Copy or

own creation ?

Whilst all other flutes that come

from my workshop are reproductions,

as far as possible true to the original or reconstructions

from original instruments dating back to the 18th and 19th century,

the ‘Eigentopf’ flute is, as the name implies (in German ‘eigen’ means ‘own’),

rather my own creation than a copy of an instrument made by Eichentopf – the instrument maker from Leipzig.

The Original

Johann Heinrich Eichentopf (1678 – 1769) was a contemporary of Johann Sebastian Bach and like him lived and worked for a large period of his life in Leipzig. He is to be credited with the invention of the oboe da caccia – possibly inspired by Bach. Up till today primarily Eichentopfs’ Oboes have survived. Unfortunately we know of only one flute and this instrument has subsequently been altered so dramatically, that we can only, at the most, guess the original state.

The whole flute is made of ivory and belongs to the instrument museum of the University of Leipzig. In an effort to raise the original pitch of presumably lower than 400 Hz, all joints of the flute were shortened and most of the turning profiles were altered accordingly. Even worse - the original, presumably round embouchure hole, that was positioned very close to the end of the flute was sealed. It was then replaced by a more modern oval embouchure hole at another position. Normally a survey, with the prospect of a possible copy, would have finished here at the very latest – if it hadn’t been for the flutes’ highly unusual interior.

The conical bore has a remarkably slight taper and large spacings between the individual joints of the flute, which is a good indication of a very early four-part instrument. Although the cone, quite unusual, is also continued in the foot joint, the interior diameter of the flute at the end is surprisingly wide. As it can hardly be assumed that Eichentopf built an experimental prototype in precious ivory it is possible that the flute underlies a so far unknown concept.

The ‘Eigentopf’ Flute

Even though it was not possible, to make a serious copy of the Eichentopf flute, due to the many alterations to the original instrument, it still tempted me to try and see if this fascinating bore concept would even work at all and what the result would sound like.

As I, with this experiment, didn’t have to take the (anyway speculative) pitch of the original into consideration, I decided to align my ‘Eigentopf’ flute without compromise for today’s usual pitch of 415 Hz (see below). Thereby I allowed myself to be guided by the question of how Eichentopf would have proceeded, if he were requested, to transfer his design to this pitch.

I tried initially, based on the unchanged original position of the tone holes plus the obvious traces of the shortening, to determine the original proportions and then transfer these onto 415 Hz. The Flute contained a not too small, round and relatively steep walled embouchure hole.

Due to ivory being very heavy, the original Eichentopf flute was made with very thin walls. I decided to use very wide decorative rings made of heavy imitation ivory for my design to transfer this distinguished characteristic to a wooden flute. The dense material adds the needed mass to this otherwise slender instrument. This way, a very appealing balance between tone and resonance is produced, which even enhances the sound character of an early, only slightly conical flute.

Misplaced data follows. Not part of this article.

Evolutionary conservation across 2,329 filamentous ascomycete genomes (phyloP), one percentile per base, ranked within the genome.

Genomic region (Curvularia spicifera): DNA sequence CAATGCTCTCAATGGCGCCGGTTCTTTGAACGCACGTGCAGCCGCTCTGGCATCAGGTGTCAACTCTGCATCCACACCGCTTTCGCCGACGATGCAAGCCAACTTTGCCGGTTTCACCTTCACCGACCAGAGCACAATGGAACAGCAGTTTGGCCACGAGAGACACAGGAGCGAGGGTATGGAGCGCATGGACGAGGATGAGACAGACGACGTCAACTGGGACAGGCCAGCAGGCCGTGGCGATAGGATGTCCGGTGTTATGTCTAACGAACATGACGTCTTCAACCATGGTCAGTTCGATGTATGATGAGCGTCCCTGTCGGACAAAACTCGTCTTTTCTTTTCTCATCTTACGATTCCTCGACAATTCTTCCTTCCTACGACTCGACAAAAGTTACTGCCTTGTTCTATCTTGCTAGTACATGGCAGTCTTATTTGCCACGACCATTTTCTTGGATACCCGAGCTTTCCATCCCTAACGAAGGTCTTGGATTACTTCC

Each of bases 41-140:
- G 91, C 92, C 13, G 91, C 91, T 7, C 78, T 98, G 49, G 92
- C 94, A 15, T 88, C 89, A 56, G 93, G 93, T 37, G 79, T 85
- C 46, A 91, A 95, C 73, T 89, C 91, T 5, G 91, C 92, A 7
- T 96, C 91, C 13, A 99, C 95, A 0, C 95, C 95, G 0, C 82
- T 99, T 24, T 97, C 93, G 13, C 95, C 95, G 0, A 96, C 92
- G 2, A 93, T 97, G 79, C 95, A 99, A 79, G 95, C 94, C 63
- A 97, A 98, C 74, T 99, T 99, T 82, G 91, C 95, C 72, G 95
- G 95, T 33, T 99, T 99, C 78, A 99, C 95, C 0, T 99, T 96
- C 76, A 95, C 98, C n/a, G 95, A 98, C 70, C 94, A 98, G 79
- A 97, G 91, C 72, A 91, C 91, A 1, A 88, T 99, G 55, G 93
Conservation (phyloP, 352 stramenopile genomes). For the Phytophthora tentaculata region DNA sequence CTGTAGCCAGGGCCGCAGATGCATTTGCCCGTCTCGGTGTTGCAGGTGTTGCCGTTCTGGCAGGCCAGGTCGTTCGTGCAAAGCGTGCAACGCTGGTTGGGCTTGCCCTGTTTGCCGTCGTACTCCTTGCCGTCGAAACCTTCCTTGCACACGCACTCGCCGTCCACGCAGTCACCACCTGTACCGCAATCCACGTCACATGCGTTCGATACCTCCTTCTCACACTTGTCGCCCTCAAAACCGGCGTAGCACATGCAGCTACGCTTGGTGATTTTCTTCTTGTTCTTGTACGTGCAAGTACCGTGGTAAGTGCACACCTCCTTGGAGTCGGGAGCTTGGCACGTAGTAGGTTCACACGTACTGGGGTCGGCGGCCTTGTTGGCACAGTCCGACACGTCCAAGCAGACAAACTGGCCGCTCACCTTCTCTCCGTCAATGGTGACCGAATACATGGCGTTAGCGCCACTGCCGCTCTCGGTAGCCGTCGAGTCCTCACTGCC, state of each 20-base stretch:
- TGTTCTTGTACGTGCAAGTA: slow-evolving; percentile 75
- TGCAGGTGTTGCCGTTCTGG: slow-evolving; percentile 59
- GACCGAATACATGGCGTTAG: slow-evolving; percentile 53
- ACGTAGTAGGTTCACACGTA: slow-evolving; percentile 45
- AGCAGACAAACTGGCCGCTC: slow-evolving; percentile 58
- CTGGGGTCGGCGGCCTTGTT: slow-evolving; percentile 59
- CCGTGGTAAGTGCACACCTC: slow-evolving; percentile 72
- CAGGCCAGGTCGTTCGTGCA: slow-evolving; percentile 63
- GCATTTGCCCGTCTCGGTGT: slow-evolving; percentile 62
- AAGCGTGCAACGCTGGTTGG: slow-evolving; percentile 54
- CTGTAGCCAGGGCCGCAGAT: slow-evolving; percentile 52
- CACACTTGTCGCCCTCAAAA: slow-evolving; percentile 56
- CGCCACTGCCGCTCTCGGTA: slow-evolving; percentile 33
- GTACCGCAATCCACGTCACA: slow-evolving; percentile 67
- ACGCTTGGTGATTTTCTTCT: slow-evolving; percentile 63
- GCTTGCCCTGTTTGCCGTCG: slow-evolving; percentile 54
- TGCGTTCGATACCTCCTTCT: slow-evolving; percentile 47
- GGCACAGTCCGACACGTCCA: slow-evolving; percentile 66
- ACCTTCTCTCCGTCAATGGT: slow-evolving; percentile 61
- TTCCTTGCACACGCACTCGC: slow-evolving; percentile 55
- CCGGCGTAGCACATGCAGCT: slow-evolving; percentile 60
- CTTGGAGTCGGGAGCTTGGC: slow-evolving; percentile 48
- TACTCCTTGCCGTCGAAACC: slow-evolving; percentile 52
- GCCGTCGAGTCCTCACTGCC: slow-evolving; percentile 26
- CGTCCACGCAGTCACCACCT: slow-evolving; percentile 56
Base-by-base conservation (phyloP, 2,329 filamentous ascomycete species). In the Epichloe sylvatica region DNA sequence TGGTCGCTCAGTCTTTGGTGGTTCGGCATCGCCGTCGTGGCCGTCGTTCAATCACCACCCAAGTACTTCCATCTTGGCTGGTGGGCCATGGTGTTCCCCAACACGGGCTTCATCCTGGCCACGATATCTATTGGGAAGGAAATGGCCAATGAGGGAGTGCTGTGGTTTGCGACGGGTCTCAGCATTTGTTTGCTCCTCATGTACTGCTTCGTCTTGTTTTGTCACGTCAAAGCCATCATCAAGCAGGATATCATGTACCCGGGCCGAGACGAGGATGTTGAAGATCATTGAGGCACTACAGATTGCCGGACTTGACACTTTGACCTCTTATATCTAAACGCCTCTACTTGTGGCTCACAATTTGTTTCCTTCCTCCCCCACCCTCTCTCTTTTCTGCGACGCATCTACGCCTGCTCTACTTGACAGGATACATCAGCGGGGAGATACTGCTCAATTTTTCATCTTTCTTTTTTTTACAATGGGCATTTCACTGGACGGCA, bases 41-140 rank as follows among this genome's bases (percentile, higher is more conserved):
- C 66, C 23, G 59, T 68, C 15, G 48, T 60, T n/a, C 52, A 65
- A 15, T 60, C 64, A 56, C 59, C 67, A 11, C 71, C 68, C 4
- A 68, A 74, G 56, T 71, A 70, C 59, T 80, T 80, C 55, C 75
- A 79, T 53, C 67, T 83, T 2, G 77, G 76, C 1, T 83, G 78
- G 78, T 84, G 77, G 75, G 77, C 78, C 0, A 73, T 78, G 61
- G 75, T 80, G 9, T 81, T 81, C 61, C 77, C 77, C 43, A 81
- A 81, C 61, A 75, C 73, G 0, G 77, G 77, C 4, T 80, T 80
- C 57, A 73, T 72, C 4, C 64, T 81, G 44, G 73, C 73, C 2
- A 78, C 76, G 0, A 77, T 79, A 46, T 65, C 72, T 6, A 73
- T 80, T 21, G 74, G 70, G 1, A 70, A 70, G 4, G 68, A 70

This effect is particularly intensive when using boxwood. The tone is somewhat stronger and very elegant when using ebony. The heavier wood also offers a greater resistance towards the musician. Grenadilla gives the flute an even more assertive tone. However, the tone becomes slightly sharper and clearly less resonant.

Standard tuning 415Hz?

For many years 415Hz has been the standard pitch for Baroque music within the Early Music domain. This is highly surprising, when taking into consideration that there are hardly any surviving examples from the first third of the eighteenth century for this pitch. The majority of the remaining flutes are distinctly lower-pitched, around 400Hz, a pitch that is derided today as being exotic. At most we find instruments that have at least interchangeable center pieces (‘corps de rechange') for 415Hz, but in general those flutes work and sound much better with their longer center pieces.

Hence, the majority of musicians today - historical informed performance or not – play instruments of too late a date (e.g. Palanca, G.A.Rottenburgh, Grenser), use instruments with middle joints, that require unnecessary compromises (e.g. Denner) or rely from the start on instruments that, regarding their tone and volume, have been adjusted to “the modern requirements”, but possibly don’t have very much left in common with their historical models.

On the other hand, the 415Hz pitch is certainly not, in the first place, “un-historical”. After all, in the early 18th century noticeably higher tuned instruments were produced, such as the Castel flute shows. With this background, my ‘Eigentopf’ flute is neither a copy nor a complete own creation, but a suggestion of a flute, as how it could have been …


All of Bach: BWV 232

Fridtjof Aurin   Traversflöten   Düsseldorf

F. A. Eigentopf, Düsseldorf, 2016

boxwood , ebony or grenadilla

with silver key, a=415 Hz

Photo: Ulrich Ehret


Marten Root